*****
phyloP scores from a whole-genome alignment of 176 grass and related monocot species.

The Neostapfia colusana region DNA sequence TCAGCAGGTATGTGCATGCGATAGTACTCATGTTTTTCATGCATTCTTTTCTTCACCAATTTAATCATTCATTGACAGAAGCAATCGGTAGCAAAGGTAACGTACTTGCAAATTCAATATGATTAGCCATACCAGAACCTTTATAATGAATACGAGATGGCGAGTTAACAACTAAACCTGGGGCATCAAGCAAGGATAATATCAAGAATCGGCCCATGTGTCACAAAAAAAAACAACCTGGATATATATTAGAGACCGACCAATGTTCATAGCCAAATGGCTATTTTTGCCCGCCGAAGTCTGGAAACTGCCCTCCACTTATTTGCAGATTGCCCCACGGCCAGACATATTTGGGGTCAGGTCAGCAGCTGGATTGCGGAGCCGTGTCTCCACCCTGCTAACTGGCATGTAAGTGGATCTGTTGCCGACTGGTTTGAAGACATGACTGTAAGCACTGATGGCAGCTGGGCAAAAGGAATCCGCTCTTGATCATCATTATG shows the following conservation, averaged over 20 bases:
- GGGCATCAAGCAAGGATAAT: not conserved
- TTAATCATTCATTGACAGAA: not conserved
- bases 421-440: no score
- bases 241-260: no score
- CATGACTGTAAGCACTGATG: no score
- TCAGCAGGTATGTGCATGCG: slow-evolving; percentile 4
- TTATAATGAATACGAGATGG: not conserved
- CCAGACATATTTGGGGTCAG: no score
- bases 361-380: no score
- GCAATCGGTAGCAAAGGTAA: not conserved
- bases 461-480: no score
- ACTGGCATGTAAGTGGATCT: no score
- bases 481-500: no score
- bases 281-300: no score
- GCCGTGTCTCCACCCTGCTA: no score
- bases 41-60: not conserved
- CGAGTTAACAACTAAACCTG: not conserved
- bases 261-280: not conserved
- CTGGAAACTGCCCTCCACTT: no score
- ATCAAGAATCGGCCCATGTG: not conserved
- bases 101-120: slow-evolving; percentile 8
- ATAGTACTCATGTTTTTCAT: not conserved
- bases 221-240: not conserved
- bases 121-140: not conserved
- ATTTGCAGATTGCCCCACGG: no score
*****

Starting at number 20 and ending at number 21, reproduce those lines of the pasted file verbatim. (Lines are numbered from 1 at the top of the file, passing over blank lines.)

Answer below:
- bases 261-280: not conserved
- CTGGAAACTGCCCTCCACTT: no score